• Artificial content bloating, that doesn't add anything of worth to the game, other than endless karma grind and sinks whole hours on redundant mechanics. Sure - catching bats or searching for food and shelter might sound fun for a couple of first seasons, but after a while it becomes a meaningless chore, that could be otherwise spent on exploration, adventures and unveiling the mysteries of Rain World.
  • Unpredictable, random enemy encounters that play completely different every single time; players are given no possible way to learn about the game mechanics through meaningful, meticulously crafted trial & error approach and remain constantly thrown at the whims of randomness.

Despite the unsettling beauty of the world, there's little to no interaction with it's enviroment. This makes the locations feel more like incredibly large, empty backdrops rather than an integral part of the gameplay. Aside from fights with it's local wildlife residents, the whole game boils down to constant, tedious travel from point A to point B and so on; mostly an near-impossible voyage from one shelter to another. A rather dull experience in terms of exploration on a game's scale.


Despite the massive worldbuilding and deep lore behind the Rain World, the game's story remains both incredibly vague and unused to a large extent, which feels like an enormous waste. Throughout the game, players are pointed towards two major locations (excluding the final one, which ends the game). These "story" points are barely used as story-telling devices, despite what could be considered a massive side-quest route (this especially cover's practically the entirety of contacts between player and Big Sis Moon). The interactions are scarce and player does not feel any sort of true interaction or bonding between characters (despite what the game is trying them to tell) and neither will he feel rewarded for reaching these locations, despite their importance. what's worse, the entirety of the game's backstory (or more precisely - the lore of the world) is told via "pearls" - ingame devices, which act as memory banks. These can be read by the Big Sis Moon, provided you fulfill certain requirements (one requires you to bring her additional neurons). All of this is an addition and considering how cryptic the game is and how hard and difficult it often remains to traverse through a single location, majority of players won't propably ever take part in the pearl-hunting and as such, will never know the truth behind the Rain World's story.

Which brings us to another question. Is there any way the game could be improved?

As of 6th April, the game received a small update, which included a couple of important bugfixes and tweaks, that improved the player's experience, but it's still nothing compared to major annoyances the game brings within it's core mechanics. It is known, the devs are already working on a major update, that will supposedly bring two additional game modes (each mode having it's own slugcat with their own stories to tell, as well as variety of gameplay mechanics) and so much wanted multiplayer content with hints on a possible co-op mode. I'm seriously looking forward to the latter, considering travel with a trusty companion might prove less ardrous... or will it, considering now you'll be forced to look for and take care of each other? Eitherway, it sounds like a really interesting concept.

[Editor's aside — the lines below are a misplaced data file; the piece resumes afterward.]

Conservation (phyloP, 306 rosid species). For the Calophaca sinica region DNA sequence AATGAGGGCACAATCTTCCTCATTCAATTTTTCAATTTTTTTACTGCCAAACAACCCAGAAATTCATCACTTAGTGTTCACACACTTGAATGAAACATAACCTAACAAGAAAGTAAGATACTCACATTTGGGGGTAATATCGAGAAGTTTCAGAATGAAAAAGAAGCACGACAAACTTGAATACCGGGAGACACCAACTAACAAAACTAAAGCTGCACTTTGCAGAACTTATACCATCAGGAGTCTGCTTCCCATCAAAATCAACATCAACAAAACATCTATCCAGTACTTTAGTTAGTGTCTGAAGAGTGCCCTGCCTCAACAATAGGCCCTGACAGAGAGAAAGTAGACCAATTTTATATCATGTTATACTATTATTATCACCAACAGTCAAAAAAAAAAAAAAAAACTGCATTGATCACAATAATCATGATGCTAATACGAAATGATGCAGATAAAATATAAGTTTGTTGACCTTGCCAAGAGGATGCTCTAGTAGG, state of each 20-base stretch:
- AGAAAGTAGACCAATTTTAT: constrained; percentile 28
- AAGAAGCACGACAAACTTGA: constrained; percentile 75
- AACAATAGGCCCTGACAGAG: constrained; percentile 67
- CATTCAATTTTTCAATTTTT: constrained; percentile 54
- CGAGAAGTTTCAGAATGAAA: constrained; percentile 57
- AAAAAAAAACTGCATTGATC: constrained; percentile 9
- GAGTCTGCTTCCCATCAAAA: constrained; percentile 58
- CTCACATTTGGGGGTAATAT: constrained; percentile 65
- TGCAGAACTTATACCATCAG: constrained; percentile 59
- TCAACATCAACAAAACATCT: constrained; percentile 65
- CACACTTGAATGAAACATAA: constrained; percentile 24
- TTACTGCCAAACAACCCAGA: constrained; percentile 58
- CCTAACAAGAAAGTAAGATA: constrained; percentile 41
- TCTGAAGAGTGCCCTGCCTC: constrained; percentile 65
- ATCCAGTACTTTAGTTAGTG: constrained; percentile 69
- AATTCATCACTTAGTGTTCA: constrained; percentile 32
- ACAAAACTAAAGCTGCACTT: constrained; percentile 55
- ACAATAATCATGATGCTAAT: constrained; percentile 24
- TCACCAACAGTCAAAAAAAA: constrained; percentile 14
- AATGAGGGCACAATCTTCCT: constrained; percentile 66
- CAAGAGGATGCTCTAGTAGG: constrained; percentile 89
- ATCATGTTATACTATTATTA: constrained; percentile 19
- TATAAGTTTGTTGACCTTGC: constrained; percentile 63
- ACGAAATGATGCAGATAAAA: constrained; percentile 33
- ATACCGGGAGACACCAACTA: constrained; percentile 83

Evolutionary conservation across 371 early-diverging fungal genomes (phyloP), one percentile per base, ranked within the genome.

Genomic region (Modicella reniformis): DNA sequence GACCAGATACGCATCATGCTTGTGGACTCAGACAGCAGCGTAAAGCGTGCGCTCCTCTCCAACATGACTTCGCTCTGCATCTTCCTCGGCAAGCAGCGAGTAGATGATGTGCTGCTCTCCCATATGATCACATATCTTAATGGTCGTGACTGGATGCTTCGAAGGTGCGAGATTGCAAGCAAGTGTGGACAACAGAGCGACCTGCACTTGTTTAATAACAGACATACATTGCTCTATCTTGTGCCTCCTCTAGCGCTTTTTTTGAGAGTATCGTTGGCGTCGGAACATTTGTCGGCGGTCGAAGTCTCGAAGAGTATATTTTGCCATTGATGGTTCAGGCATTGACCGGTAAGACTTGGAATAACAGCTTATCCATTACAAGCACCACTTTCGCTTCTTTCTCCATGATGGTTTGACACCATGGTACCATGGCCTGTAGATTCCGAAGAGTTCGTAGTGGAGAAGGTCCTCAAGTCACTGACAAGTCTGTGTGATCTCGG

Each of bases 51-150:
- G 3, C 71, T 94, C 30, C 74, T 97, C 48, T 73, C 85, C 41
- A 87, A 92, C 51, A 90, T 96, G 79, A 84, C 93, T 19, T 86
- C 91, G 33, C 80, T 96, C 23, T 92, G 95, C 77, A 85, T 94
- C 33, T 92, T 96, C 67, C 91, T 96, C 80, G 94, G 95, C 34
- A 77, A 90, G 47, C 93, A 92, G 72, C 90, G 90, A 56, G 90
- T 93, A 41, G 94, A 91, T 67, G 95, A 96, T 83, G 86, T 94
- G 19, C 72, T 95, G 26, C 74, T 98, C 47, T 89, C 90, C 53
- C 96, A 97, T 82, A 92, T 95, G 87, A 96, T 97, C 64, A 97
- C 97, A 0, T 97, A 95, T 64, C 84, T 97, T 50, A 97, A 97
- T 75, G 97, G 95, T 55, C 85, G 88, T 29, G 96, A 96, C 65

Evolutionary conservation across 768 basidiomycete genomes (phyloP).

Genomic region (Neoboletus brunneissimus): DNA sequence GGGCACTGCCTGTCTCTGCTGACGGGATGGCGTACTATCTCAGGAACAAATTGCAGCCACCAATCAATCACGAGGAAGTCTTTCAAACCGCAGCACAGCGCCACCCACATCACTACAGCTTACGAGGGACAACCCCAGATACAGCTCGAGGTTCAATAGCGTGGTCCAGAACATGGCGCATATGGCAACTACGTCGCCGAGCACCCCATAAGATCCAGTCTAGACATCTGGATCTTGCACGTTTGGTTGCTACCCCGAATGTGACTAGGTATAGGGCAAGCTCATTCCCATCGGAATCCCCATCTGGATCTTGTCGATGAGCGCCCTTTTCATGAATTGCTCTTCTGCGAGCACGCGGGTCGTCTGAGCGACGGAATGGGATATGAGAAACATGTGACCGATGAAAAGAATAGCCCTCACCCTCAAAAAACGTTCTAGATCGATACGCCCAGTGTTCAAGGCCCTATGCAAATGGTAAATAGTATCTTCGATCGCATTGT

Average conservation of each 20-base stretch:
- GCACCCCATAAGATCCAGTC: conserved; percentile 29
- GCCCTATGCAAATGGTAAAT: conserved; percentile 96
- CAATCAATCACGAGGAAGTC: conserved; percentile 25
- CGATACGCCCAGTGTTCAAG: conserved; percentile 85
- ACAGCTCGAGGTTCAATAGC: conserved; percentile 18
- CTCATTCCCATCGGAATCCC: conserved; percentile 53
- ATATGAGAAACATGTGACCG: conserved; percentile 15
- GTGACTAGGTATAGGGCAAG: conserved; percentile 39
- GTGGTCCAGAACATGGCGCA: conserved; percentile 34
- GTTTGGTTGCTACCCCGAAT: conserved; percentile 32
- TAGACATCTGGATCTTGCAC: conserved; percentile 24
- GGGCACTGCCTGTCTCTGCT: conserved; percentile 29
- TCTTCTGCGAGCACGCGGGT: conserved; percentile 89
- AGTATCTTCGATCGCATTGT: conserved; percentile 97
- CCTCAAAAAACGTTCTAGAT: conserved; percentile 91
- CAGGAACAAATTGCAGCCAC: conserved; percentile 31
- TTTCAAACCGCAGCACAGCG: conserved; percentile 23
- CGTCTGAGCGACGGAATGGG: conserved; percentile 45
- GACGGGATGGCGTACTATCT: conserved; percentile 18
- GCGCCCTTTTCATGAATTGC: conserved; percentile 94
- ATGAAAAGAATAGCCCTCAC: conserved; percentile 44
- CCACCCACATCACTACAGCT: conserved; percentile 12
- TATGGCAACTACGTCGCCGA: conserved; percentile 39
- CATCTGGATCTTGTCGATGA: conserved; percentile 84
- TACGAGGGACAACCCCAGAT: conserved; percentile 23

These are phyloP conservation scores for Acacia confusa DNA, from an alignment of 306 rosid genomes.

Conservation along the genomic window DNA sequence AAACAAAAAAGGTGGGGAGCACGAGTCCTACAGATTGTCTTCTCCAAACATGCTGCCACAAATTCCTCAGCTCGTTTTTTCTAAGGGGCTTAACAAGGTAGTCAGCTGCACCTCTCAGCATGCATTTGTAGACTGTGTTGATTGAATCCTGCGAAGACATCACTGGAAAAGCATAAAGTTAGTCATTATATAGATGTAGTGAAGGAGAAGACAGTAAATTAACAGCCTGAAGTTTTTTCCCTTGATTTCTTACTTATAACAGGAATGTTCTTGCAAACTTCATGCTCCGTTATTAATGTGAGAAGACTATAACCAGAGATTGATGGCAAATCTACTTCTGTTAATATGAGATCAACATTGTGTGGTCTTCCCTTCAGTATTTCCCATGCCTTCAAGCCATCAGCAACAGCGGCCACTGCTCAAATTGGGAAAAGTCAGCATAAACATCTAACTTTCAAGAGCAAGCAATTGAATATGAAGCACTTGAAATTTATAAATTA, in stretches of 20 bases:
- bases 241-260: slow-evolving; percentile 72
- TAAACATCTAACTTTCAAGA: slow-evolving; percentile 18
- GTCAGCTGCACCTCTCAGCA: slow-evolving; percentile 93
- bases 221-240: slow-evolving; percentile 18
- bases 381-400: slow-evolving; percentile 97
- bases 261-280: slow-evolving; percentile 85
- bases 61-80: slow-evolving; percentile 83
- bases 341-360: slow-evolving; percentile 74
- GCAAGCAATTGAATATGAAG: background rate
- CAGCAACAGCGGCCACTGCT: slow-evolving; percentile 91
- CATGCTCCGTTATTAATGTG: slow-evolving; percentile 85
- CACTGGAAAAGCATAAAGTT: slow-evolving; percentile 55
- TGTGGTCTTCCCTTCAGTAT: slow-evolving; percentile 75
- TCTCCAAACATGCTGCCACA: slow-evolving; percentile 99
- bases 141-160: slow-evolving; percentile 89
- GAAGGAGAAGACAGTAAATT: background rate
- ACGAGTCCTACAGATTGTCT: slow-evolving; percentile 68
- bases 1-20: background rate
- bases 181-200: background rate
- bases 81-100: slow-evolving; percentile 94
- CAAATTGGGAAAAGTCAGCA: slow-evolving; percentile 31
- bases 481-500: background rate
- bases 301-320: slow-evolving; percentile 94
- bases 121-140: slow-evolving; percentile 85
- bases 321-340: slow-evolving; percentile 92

That aside, I can't feel any other way, than hope the Easy Mode will introduce sort of gameplay for less skilled players, so they could discover and enjoy the game at their own pace. This game has really a lot to offer, trust me.

As for what needs to be adjusted in general - not only for those less skilled - taken from my own experience:

  • Adding more shelters to the world and making certain areas slightly less punishing through small adjustments within the map design
  • Including more food sources, as well as more possiblities to obtain it
  • Removing the constant karma requirement for gates, in favor of a single-time karma requirement that permanently opens the gates; alternatively, each zone could require player to find a control room, that opens the gates - which could also work toward increasing the exploration and pushing players into interesting places
  • Permanent fast travel available between various locations, provided you fulfill certain requirements (optional, but not really required; granted the world is enormous)

TL&DR Despite it's rather massive flaws, Rain World remains a good game, just not for everyone. The devs have simply failed to balance between originality and accessibility, alienating a large part of their potential playerbase. Those with hours upon hours of free time, that aren't afraid of incredibly punishing core mechanics will fall in love with the game, solely for it's massive exploration elements, which are - to put it blunt - delightful. I presume the lessons it gave might prove useful for the future generations of both gamers and developers and that's propably what devs aimed for as well. I can only hope their next game will be as good in concepts and less flawed in game design.

As hauntingly beautiful of an experience it is, Rain World will be mostly remembered for it's incredible art and fantastic soundtrack; much less for it's uncompromissing, vague gameplay that never even gave the players a chance to fall in love with the game itself.